As companies strive to improve their efficiencies, reduce expenses and remain nimble and flexible in their delivery to customers, the use of contingent workers is often part of their business strategy.
For some, contingent workers may be consultants, contractors, or freelancers. These are individuals not directly employed by the organization, but also should not be confused with temporary staff that may be brought in on a short-term project or as-needed basis. These contingent workers are part of a larger ongoing effort to deliver a company’s products or services.
How Can Your Organization Manage Risk When Working with Different Types of Contingent Workers?
Since these individuals are not employees, the organization is not responsible for many of the typical HR-related functions of their engagement. Namely, tax remittance, benefits, sick/vacation allocation, training, or other supervisory tasks. These contingent workers do, however, carry the same levels of risk and liability as an employee might and for that reason, any risk mitigation strategy should include these individuals.
Although we work with all types of organizations who use contractor networks, the skillsets of workers they use may vary greatly and with that, so too may the type of background checks that should be done. At any time, any of these contingent workers may harm or abuse a homeowner, incorrectly complete a job for your organization, or otherwise create circumstances that may result in a claim or financial penalty.
If your organization uses different types of contingent workers like contractors to service, install and deliver your products, you will likely be interested in checking their criminal record background, and look at information like past criminal convictions, whether they are a sex offender and if there are any risky behaviors related to violence, theft or other dishonesty. These are the types of offenses that tend to be more impactful when you contemplate sending that contractor, unsupervised no less, into a consumer’s home.
What Can You Do If Your Contingent Worker Has A Criminal Record?
It is important to note that if a contingent worker has a criminal record, it may not necessarily be a barrier to engagement in your network. Each criminal record should be evaluated for the nature and gravity of the offense – obviously, a murder charge would be viewed differently than a public intoxication incident; the length of time since it occurred – a youthful indiscretion 20 years ago is not the same as a conviction last year; and the relevance of the offense to the role they will hold – for example, grand theft for a contractor working unsupervised in customer homes would be important to know.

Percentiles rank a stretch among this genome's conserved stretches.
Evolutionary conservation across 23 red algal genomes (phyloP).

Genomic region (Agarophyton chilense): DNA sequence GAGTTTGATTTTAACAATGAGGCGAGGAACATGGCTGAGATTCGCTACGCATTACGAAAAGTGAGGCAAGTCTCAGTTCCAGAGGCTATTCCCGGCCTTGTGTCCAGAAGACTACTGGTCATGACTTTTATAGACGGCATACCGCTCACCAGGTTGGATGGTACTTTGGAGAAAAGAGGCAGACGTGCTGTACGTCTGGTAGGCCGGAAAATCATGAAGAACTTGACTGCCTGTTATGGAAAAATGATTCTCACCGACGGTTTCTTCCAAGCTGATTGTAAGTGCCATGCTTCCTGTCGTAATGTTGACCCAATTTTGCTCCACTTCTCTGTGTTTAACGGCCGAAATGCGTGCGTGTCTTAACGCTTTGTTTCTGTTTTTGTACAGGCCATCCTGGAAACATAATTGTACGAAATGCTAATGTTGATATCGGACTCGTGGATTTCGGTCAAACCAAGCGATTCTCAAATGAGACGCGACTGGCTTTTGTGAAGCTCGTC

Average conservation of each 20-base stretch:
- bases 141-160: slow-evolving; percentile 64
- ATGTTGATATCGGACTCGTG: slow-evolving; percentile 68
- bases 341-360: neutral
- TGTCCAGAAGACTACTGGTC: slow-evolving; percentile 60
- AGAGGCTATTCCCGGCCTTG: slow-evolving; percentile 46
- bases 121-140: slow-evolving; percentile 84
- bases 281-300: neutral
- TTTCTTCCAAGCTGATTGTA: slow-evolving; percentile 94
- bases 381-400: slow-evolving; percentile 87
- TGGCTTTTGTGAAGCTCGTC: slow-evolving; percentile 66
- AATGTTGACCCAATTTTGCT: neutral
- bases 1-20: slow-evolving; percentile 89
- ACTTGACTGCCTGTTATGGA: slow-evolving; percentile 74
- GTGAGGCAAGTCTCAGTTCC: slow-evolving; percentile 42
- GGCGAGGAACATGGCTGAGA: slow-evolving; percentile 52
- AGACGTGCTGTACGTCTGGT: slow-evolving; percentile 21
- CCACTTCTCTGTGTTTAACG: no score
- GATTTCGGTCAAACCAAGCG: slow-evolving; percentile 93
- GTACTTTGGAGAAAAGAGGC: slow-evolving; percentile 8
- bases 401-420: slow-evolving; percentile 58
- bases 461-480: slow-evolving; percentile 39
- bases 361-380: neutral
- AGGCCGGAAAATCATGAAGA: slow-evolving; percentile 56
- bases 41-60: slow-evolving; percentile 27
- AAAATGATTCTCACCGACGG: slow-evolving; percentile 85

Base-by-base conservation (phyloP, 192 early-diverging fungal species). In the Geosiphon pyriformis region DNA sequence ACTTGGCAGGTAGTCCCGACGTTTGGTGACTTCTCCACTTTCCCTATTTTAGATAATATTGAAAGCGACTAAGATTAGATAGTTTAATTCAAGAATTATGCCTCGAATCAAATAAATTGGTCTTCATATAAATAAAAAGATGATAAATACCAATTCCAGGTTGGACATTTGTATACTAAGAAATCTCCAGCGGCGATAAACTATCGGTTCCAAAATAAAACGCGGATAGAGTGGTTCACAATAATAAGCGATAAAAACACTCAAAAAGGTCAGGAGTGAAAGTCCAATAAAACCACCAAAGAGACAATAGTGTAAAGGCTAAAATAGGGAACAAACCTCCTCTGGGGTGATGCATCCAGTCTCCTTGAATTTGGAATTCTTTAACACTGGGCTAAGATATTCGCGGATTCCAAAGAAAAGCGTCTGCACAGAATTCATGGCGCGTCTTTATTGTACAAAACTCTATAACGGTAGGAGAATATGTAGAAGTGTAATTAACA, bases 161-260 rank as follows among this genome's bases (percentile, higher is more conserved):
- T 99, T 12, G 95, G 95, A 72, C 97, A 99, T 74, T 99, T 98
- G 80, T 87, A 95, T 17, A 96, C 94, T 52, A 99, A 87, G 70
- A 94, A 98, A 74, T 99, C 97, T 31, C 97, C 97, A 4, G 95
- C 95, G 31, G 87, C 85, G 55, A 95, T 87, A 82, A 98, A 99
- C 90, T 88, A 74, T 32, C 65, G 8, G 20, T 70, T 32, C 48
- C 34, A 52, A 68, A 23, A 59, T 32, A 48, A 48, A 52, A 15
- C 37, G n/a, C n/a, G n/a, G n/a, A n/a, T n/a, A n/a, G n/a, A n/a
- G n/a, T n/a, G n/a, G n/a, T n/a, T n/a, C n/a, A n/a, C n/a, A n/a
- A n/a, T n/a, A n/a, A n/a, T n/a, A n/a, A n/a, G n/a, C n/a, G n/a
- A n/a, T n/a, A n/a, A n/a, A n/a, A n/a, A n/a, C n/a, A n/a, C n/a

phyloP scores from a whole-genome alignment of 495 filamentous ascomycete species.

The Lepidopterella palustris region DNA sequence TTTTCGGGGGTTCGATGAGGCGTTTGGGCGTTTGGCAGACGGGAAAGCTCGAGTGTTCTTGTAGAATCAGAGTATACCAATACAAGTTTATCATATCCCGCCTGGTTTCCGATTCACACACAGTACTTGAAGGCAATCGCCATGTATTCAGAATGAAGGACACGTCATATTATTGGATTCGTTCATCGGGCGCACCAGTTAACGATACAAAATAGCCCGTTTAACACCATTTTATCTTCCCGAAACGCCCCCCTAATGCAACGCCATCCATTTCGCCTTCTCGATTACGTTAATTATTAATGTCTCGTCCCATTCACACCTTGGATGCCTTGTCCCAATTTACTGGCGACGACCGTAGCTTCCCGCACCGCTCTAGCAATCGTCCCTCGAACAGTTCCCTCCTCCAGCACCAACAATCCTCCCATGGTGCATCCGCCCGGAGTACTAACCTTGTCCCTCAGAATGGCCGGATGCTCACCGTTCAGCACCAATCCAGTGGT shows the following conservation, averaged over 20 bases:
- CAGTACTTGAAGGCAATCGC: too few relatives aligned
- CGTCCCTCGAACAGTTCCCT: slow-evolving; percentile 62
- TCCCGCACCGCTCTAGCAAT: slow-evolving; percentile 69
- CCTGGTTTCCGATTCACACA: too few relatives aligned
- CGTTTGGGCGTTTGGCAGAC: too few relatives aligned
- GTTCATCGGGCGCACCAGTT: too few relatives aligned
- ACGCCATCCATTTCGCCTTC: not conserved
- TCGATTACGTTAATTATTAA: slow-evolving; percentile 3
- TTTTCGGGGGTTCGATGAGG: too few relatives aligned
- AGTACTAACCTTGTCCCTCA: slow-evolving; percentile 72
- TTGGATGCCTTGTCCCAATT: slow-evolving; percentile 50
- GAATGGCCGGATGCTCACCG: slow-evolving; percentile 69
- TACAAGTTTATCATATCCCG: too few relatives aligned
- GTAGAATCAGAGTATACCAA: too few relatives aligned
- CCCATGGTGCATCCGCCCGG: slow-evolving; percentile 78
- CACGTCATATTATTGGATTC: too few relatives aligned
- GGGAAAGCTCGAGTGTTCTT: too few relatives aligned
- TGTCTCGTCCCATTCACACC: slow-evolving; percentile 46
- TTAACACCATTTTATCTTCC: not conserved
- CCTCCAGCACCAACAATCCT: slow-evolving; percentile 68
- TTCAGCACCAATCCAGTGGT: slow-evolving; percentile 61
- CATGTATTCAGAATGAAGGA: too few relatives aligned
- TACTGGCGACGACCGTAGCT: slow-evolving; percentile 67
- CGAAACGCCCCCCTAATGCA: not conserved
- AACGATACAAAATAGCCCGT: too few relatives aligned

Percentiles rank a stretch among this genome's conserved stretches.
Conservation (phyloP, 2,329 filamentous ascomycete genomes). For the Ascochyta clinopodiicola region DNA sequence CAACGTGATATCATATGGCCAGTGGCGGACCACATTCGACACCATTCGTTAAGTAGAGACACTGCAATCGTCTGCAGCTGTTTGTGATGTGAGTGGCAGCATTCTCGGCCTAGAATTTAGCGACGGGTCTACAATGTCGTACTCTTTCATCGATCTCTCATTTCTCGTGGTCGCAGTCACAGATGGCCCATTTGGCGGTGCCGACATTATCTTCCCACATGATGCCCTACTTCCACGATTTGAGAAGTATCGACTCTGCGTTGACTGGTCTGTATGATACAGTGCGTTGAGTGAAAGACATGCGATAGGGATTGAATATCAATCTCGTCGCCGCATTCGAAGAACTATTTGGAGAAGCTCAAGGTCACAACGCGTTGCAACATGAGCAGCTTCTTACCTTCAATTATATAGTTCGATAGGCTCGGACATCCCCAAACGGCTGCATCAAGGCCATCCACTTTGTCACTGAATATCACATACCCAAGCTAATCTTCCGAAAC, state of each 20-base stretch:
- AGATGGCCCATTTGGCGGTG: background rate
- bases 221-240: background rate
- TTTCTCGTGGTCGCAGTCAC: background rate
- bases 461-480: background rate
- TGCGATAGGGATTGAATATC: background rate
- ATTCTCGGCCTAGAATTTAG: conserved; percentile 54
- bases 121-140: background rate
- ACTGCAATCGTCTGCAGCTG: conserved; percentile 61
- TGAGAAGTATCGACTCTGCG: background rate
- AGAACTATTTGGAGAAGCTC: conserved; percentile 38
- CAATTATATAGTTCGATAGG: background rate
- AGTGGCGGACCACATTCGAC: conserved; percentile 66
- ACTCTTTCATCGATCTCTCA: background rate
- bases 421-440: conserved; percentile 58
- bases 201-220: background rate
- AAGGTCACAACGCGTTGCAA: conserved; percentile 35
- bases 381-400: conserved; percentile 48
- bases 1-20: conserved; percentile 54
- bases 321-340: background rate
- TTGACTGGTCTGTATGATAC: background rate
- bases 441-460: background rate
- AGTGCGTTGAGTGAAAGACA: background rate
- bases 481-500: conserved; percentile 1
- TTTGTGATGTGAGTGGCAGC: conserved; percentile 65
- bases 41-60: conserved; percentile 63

Look for patterns of behavior – did this individual just have one criminal occurrence or are there multiple issues? Are the issues escalating in nature and severity? These will tell you if there has been any evidence of rehabilitation versus an ongoing criminal demeanor which may be more worrisome.
In cases where the individual will need to drive in their role – either your company-owned vehicle, their own vehicle, or their vehicle with your company branding – being aware of their driving record may also be relevant. For most organizations, the key requirement is to ensure the contractor is not holding a suspended, revoked, or otherwise inactive license. There is less concern about their actual driving behaviors, like speeding, but ensuring the driving history and current license status is important, especially if they will be on corporate insurance.
Since all types of contingent workers carry the risk of negligent engagement that could bring liability to your organization for errors or issues that occur while in your engagement, it is important to have mitigation techniques in place for them. This means ensuring that different types of contingent workers are included in your background check program. Contact us today to learn more about how our contractor risk management solutions can help your organization.
Contents are provided for information purposes only and should not be construed as legal advice. Users are reminded to seek legal counsel with respect to their obligations and use of PlusOne Solutions services.
About PlusOne Solutions
PlusOne Solutions has been an industry leader in the risk management field by specializing in compliance programs that meet the complex challenges of geographically dispersed contractors, vendors, and employee networks. PlusOne Solutions protects companies from possible financial, legal, and reputational risks associated with contractor and vendor relationships while creating safer work environments. To learn more, visit https://www.PlusOneSolutions.net.
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